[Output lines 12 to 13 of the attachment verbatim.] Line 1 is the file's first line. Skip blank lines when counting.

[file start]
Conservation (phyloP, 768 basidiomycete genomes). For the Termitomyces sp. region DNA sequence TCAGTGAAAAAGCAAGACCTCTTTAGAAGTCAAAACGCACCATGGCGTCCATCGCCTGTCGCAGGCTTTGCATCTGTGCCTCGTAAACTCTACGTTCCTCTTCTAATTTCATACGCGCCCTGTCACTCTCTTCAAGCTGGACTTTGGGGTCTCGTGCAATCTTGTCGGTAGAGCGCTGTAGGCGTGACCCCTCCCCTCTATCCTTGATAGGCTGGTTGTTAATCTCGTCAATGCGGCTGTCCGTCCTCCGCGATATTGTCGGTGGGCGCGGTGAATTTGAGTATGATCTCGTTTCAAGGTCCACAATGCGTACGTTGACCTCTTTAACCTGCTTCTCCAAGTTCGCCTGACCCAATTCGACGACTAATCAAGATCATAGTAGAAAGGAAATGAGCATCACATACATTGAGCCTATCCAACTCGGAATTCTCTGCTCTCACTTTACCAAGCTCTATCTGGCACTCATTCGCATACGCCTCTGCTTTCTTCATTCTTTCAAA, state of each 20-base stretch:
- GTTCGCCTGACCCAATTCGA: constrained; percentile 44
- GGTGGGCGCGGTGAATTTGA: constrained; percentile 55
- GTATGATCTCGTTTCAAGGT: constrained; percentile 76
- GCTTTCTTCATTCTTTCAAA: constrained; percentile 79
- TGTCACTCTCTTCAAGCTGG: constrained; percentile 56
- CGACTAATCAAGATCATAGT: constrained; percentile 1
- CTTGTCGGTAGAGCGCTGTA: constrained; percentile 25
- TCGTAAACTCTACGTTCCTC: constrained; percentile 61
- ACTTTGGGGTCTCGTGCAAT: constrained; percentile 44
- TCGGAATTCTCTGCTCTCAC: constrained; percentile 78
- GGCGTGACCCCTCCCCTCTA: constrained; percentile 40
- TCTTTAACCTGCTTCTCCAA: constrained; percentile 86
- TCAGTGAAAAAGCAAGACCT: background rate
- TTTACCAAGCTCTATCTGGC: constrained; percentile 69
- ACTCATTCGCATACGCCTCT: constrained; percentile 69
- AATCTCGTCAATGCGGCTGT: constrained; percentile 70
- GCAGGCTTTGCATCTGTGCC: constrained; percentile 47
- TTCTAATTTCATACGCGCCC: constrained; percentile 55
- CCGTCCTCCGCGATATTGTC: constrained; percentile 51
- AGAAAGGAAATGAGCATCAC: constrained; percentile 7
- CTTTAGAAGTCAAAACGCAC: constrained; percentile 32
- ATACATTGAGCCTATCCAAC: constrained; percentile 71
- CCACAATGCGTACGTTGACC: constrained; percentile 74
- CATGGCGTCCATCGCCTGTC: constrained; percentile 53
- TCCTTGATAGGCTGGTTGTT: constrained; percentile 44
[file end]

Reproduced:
- GGCGTGACCCCTCCCCTCTA: constrained; percentile 40
- TCTTTAACCTGCTTCTCCAA: constrained; percentile 86